Please read this entire document before taking any action.
If you are unable to connect to the Reactor UI, wait at least 60 seconds and try again. A slow-starting or faulting connection to a hub can delay the startup of Reactor until it times out (which is 60 seconds by default). If the UI comes up after a minute to two of trying, you have a controller issue and you need to look in the
reactor.log file for clues as to what might be going on.
If Reactor has not come up after 60 seconds, or you can see in your system diagnostic messages that the Reactor process is restarting repeatedly (under systemd or as a docker container, for example), here are some things you can try:
- Always check the
reactor.logfile in your
logssubdirectory for errors/exceptions.
- If you've just edited one of your Reactor configuration files and now Reactor won't start, you've probably made an error. Use a tool like https://yamlchecker.com to syntax-check your edits.
- Make sure you have sufficient free space on your storage volume(s), particular those containing the Reactor
logsdirectories. If one or more volumes has completely filled (to 100% full/0% free), do not restart Reactor! First, free up space on those volumes (make note of what your cleanups are for later), and then reboot the system. Disk full conditions may lead to crashes of many system daemons as well as corruption of data files. Always investigate why your volume has filled and take mitigating steps in your system management procedures. You may also want to add notifications using the configuration and attribute data available in Reactor's SystemController, which will track and report disk space.
- Users running Reactor under systemd or similar *nix facilities can look at their system log files in
/var/log/messages, etc.) for messages related to the startup. If a hard error is preventing Reactor from starting and writing to its own log files, this is a good place to look for messages.
- Docker container users can look at the container log file. On the command line, you can use
docker logs <container-name>(even if the container has stopped). For NAS users, I know the Synology UI has a "Logs" tab available when you click on the container and then the "Details" button. This will log startup and console messages from Reactor, so you may find something useful there. I'm sure other NAS systems have similar functions in their GUIs. NAS users should be particularly attentive to problems with the bind mounts needed for your configuration and data files; make sure they are spelled correctly, are created where they should be, and have correct permissions.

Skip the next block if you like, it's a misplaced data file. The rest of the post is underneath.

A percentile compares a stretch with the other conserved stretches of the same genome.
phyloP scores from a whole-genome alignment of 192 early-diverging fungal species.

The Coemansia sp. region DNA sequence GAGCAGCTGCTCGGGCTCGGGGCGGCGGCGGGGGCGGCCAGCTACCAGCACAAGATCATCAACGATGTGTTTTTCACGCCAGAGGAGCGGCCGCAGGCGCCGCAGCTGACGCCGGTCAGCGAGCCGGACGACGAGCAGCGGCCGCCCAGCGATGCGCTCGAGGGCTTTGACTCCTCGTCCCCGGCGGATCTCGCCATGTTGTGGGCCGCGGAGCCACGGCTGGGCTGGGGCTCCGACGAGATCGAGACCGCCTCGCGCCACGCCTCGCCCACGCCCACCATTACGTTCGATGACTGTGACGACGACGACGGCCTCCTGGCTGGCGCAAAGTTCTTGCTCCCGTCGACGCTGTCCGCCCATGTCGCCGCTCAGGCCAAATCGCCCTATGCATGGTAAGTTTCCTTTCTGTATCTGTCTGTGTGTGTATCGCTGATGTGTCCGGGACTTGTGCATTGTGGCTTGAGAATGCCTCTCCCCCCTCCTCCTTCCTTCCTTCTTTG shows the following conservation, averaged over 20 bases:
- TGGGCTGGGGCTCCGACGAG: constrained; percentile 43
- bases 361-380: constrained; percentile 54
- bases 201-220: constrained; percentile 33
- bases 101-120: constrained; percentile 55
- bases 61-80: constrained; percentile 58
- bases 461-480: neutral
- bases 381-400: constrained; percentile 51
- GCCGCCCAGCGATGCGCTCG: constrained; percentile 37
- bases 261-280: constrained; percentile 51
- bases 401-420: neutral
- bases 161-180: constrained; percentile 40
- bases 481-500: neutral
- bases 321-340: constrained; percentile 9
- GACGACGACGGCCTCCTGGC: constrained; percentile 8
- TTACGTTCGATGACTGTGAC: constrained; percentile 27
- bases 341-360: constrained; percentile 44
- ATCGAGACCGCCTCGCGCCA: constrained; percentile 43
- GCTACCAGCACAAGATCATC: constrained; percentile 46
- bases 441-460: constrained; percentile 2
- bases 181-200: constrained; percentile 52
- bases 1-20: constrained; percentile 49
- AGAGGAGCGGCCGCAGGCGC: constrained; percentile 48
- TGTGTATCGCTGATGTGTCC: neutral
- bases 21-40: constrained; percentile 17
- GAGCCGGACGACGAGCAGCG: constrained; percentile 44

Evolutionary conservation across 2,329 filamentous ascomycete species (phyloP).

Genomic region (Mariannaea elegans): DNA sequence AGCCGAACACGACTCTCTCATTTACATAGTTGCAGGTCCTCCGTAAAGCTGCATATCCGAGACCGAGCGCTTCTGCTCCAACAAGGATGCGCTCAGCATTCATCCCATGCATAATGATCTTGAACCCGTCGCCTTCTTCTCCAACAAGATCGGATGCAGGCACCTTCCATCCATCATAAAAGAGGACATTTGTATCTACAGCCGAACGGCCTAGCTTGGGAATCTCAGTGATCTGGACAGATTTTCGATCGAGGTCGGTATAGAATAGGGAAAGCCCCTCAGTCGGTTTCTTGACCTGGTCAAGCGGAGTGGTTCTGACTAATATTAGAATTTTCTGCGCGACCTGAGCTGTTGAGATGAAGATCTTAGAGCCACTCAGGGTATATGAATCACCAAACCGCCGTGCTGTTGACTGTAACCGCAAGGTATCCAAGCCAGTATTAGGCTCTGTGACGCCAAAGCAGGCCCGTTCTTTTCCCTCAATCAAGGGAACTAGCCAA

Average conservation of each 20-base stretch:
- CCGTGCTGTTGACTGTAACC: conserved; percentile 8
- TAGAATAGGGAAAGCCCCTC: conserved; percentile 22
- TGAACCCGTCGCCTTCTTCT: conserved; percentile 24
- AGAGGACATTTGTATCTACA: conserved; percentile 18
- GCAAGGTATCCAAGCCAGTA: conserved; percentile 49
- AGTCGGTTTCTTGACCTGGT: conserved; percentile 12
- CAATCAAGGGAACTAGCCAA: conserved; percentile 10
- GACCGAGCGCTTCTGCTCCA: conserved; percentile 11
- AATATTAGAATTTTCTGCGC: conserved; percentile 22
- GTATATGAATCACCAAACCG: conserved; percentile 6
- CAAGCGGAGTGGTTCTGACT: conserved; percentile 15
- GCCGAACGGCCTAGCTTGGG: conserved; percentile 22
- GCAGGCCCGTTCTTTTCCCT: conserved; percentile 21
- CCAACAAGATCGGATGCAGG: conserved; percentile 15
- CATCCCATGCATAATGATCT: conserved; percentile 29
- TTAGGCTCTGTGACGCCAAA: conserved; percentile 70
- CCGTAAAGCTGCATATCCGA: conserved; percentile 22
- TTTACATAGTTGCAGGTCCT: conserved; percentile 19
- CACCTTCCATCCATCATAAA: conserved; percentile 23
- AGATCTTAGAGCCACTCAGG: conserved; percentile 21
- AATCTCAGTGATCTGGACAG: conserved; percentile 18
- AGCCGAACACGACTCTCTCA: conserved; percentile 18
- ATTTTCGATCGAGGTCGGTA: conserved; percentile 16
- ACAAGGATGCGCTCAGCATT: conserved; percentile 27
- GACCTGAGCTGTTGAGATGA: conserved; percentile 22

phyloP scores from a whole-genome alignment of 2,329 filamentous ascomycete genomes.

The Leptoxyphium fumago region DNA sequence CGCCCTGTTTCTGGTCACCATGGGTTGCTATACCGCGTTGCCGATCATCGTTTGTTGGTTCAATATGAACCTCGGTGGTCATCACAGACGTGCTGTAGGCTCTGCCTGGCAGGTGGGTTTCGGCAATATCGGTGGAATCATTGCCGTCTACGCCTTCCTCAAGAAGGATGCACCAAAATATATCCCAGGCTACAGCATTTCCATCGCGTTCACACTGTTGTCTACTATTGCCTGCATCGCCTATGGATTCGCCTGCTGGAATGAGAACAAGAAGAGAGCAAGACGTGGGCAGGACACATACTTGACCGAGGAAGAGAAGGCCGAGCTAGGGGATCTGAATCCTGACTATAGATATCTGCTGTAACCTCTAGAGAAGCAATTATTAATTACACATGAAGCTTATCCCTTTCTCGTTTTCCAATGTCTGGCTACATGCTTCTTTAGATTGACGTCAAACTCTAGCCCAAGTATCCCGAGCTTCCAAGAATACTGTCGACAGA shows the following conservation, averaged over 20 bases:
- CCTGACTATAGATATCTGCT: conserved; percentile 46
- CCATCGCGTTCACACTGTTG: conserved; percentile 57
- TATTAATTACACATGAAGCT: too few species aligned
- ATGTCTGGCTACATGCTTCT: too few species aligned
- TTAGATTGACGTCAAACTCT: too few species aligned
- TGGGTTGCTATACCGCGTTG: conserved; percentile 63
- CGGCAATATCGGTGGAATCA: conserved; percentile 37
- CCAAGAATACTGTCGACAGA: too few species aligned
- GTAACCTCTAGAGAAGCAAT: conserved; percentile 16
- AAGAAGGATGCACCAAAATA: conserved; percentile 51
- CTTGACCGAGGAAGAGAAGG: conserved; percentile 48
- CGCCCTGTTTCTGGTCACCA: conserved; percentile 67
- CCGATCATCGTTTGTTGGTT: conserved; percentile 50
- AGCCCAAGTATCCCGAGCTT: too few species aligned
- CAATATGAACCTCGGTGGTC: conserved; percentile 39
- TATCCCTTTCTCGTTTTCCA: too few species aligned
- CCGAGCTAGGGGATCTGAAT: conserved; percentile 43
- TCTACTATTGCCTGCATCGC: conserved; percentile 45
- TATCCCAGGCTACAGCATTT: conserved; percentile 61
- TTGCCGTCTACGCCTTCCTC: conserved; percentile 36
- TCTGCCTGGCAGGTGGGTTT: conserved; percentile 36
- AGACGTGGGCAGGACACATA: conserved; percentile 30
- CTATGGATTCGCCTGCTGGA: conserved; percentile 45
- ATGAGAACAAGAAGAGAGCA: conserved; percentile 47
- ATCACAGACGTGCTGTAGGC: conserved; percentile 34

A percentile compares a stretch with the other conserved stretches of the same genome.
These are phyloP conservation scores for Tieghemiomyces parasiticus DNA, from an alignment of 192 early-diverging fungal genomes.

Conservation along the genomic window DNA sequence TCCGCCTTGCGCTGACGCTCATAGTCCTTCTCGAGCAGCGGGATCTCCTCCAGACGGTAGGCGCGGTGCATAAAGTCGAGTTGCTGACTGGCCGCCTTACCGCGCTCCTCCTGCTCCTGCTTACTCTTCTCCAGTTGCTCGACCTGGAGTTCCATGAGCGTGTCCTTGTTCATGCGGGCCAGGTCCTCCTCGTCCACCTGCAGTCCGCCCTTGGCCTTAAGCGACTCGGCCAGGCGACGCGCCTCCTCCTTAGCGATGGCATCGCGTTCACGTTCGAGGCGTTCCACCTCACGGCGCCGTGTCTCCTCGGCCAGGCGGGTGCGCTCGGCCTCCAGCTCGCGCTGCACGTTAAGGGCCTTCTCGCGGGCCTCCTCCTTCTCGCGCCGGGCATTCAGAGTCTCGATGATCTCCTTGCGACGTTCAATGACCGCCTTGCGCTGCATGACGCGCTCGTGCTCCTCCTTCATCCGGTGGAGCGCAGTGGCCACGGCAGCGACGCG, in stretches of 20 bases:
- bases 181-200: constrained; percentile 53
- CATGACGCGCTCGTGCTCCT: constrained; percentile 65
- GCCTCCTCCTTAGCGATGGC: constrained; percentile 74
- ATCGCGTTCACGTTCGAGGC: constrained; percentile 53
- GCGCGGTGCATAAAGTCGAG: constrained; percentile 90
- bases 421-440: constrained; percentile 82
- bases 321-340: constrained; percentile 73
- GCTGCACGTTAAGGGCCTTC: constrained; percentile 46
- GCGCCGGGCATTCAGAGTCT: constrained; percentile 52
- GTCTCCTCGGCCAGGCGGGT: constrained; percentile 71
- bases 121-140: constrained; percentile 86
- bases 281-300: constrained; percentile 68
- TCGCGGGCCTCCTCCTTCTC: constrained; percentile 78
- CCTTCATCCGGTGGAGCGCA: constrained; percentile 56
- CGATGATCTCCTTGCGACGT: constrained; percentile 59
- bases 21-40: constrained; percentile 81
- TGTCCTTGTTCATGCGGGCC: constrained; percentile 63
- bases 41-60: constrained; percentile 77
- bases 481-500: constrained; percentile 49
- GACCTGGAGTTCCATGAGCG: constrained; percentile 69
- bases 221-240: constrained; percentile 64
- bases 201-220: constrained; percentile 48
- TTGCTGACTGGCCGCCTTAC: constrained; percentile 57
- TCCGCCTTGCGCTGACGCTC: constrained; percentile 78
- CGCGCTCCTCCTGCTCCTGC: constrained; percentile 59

- Bare metal install users: make sure you've installed package dependencies; if you've just upgraded Reactor to a new version, you may need to do this as well (new dependencies may have been introduced). Refer to the Bare Metal Install Instructions.
Docker container users on Raspbian Buster (Raspberry Pi OS) may need to install a patch required by the image's OS to work around the Y2038 bug (like Y2K; yes, we're approaching the next event horizon). Specifically, users of Raspbian Buster only (not Raspbian Bullseye, the version after), need to run the following commands to patch their system:
$ sudo apt-key adv --keyserver hkps://keyserver.ubuntu.com:443 --recv-keys 04EE7237B7D453EC 648ACFD622F3D138 $ echo "deb http://httpredir.debian.org/debian buster-backports main contrib non-free" | sudo tee -a "/etc/apt/sources.list.d/debian-backports.list" $ sudo apt update $ sudo apt install libseccomp2 -t buster-backports
You can find further information about this patch here. Current Reactor docker containers are built on Alpine 3.14.
If you can't fix the problem yourself based on what you're seeing, search the SmartHome Community to see if others are experiencing similar issues and what has been recommended. Please remember to follow the posting guidelines.